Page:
Basically the idea is all about stability. If you are riding with your feet too close together then you are not 'planted' enough and cant react to the forces generated when riding as well as a more neutral stable stance.

The way to figure this out is pretty simple. Jump off a chair and see where your feet land (angles) this is where your knee follows your foot angle naturally - anything else could cause injury. I guarantee you don't land with one foot following the other - its just not natural - its a start for binding angles. Also you wont land narrow either!!

Once you know your natural binding angle you can then look at your stance width. Its important to know your natural angles before you do this.

Using your natural angles stand nice and planted, feet about shoulder width apart and put most of your weight over your leading foot (left foot for regular - right for goofy) and see if your opposite leg is still bent at the knee - if it is then your stance is too narrow!

Move your stance wider and do the same until your opposite leg just about has some bend left in it making sure that both feet remain flat on the floor - and there you have your optimum stance. - You dont want to have a fully straight trailing leg - flex is our friend!

It may feel weird for a while, and it did for me - i guess my stance was moved a total of about 8 inches wider overall, and my first few runs i was all over the place, but after about an hour i could tell the change made all the difference in the world.

I felt so much more stable and able to turn better, carve harder, and float better in the powder - i cant tell you the difference its made.

As for angles - i ride duck stance 15 deg on both feet as thats what my body naturally does - i feel comfortable and never at all twisted.

Hope this helps.
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Old 01-16-2011, 10:31 AM   #7 (permalink)
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Jump off a chair and see where your feet land (angles) this is where your knee follows your foot angle naturally - anything else could cause injury.
Interesting methodology. It sounds reasonable.

I have a question regarding finding your ideal foot angle. After you have jumped onto the floor and have allowed your feet to find their natural angles, do you have some way of objectively measuring the actual angles or are you just looking down to see how your feet look then trying to approximate those angles on the board (i.e., back to trial and error)?
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Old 01-16-2011, 11:59 AM   #8 (permalink)
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Interesting methodology. It sounds reasonable.

I have a question regarding finding your ideal foot angle. After you have jumped onto the floor and have allowed your feet to find their natural angles, do you have some way of objectively measuring the actual angles or are you just looking down to see how your feet look then trying to approximate those angles on the board (i.e., back to trial and error)?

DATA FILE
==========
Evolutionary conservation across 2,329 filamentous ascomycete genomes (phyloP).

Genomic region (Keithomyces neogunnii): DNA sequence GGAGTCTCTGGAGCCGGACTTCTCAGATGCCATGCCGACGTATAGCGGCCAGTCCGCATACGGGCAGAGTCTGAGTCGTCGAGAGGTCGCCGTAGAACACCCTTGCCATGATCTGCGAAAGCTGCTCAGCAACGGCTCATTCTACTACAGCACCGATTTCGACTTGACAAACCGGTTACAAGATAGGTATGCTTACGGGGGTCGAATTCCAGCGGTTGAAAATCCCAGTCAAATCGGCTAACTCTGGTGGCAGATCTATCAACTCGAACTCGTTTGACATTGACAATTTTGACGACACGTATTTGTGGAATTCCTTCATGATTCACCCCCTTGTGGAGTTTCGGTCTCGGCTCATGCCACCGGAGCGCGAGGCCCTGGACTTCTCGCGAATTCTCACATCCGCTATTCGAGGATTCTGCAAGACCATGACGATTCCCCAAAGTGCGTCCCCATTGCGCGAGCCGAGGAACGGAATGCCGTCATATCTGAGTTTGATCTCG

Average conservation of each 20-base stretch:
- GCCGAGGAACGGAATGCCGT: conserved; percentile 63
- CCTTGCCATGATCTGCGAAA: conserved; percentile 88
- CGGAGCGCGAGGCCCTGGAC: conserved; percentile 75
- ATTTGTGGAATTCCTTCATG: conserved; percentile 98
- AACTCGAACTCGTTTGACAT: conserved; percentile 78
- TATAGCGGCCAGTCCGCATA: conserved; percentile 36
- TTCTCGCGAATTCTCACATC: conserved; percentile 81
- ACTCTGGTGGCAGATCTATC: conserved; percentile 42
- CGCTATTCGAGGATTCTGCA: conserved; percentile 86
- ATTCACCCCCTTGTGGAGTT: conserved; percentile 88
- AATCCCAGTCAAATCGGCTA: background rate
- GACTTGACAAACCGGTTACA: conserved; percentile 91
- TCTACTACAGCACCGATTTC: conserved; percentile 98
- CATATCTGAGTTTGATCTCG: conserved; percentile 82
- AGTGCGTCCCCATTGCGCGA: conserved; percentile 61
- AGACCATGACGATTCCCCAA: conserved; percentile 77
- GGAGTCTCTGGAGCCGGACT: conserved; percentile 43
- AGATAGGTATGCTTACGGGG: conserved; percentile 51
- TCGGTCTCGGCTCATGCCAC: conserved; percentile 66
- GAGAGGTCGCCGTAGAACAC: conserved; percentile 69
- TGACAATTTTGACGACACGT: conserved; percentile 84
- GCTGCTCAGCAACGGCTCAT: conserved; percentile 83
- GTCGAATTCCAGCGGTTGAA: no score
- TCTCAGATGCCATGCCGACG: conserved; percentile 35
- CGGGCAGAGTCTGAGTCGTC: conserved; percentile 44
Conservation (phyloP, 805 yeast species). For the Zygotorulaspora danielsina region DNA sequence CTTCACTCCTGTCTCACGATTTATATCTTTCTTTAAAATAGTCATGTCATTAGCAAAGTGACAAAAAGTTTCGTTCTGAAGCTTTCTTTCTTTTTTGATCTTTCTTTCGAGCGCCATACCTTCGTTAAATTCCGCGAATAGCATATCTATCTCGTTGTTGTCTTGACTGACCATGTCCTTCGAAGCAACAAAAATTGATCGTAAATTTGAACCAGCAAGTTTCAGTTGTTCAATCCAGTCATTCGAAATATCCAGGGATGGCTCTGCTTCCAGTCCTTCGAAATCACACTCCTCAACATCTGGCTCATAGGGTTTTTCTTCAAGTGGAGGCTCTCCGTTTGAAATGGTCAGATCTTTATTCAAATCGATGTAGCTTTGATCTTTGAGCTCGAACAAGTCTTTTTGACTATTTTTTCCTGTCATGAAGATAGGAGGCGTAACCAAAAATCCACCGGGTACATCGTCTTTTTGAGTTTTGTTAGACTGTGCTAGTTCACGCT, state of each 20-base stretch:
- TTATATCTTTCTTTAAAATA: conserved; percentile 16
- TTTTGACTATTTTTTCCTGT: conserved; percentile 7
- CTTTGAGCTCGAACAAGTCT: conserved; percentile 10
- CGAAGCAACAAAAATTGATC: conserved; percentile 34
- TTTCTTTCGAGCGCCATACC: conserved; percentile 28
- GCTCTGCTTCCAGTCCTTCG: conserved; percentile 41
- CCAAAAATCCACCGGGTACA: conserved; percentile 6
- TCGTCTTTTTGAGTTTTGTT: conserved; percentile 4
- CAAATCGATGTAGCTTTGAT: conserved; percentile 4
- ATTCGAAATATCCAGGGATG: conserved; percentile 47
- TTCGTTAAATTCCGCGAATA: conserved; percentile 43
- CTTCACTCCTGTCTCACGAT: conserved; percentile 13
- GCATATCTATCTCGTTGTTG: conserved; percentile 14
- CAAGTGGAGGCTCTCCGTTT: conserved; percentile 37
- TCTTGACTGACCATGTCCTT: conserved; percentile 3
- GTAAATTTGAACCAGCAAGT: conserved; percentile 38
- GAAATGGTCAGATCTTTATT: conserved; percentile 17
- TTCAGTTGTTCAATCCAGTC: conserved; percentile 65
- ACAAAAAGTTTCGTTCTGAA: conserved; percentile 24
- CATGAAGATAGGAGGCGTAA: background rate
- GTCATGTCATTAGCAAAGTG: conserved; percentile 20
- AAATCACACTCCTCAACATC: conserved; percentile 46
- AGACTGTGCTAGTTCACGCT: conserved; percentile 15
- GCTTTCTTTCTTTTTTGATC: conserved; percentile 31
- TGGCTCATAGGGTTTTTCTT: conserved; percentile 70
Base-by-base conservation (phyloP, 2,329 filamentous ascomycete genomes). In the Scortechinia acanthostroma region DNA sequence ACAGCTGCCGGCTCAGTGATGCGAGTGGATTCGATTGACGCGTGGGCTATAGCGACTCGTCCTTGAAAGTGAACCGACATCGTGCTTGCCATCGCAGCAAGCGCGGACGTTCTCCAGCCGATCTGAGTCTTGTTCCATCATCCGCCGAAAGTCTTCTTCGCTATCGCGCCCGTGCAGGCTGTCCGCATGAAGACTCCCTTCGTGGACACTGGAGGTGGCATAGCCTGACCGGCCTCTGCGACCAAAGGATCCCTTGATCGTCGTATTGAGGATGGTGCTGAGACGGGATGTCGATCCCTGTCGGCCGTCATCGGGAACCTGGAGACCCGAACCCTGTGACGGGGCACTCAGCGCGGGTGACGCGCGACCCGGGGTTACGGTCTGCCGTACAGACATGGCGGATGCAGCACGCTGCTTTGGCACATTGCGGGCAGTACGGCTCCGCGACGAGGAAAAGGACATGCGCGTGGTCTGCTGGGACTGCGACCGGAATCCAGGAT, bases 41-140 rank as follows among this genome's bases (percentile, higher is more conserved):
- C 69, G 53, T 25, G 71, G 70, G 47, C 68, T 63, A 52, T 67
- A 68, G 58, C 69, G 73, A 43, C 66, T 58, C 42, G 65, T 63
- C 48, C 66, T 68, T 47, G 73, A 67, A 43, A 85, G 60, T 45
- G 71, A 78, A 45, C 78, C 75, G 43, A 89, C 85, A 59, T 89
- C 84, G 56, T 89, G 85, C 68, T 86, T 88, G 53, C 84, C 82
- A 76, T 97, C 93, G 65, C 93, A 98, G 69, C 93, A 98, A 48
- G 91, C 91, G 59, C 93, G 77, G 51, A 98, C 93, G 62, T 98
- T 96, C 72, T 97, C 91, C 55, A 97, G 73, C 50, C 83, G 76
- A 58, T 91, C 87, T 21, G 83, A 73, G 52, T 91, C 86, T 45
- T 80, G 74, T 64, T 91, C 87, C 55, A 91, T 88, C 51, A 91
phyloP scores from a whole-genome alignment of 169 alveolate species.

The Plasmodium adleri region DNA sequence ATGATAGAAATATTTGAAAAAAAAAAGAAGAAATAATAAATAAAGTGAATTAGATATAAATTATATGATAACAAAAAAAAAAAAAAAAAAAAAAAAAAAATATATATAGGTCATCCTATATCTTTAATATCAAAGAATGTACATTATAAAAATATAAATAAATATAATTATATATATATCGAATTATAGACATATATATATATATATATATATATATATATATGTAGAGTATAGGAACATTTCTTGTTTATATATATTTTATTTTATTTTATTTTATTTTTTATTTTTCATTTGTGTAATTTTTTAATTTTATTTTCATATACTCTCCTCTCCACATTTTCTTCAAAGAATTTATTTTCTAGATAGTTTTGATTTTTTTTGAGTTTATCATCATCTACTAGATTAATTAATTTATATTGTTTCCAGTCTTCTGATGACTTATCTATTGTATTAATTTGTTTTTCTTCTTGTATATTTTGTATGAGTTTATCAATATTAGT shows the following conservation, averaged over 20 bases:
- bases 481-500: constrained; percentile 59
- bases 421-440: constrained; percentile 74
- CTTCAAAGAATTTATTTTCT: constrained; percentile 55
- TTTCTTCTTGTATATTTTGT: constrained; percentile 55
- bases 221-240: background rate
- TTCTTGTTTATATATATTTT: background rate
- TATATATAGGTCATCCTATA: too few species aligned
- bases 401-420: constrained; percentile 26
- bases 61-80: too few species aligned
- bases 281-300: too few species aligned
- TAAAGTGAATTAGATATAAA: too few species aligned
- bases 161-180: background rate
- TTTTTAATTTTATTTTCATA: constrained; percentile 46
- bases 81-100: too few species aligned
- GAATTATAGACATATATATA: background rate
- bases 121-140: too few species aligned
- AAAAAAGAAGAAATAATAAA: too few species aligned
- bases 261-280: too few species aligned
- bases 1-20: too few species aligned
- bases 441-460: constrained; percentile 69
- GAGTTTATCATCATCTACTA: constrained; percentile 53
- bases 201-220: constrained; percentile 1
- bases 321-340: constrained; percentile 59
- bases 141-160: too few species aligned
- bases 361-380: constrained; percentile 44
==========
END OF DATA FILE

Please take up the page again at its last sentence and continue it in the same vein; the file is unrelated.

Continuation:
funny, when I first read this I thought it was to gauge width



yea this is interesting
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Old 01-16-2011, 05:32 PM   #9 (permalink)
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It is more to do with stance width, but trying to see where your feet line up with your knees when naturally jumping helps when you start to set up your stance. Its not scientific, you just have to gauge where they are. You don't really have to jump off a chair to see that when you stand with a good solid stance your feet wont face forward, they will be pointing out! Jumping off a chair just helps you understand your bodies own mechanics.

Binding angles are something you have to experiment with. I start beginners off at either 12deg or 15 deg (equal duck) whichever feels most comfortable.

i had one older gentlemen who had ridden before, insist i set him up with his back foot at 0 unfortunately he wasn't able to move on as easily as the others in the group, and looking at his riding i put it down to his angles, but he insisted on keeping it the same way.

Ultimately, if you are comfortable, there is no wrong way! If you get from the top to the bottom, and have the best time ever, who cares how you ride!!!

I just figure if you are like me, any advantage is a good thing, and I've seen countless happy faces at the end of a weeks instruction because they learned a new skill and actually understood how they actually got their board to do what they wanted... safely!

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Old 01-16-2011, 05:53 PM   #10 (permalink)
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Quote:
Originally Posted by Toecutter View Post
Interesting methodology. It sounds reasonable.

I have a question regarding finding your ideal foot angle. After you have jumped onto the floor and have allowed your feet to find their natural angles, do you have some way of objectively measuring the actual angles or are you just looking down to see how your feet look then trying to approximate those angles on the board (i.e., back to trial and error)?
I agree, but that makes sense in case of a jump....I go from +18 + 12 in a fast carve day, to a much more comfy + 15 + 6on a powder day...I generally keep focusing on what angles are more fitting with the riding style of the day, and the position I will be all day.
YThen if you mostly jump or do park, that method might be the deal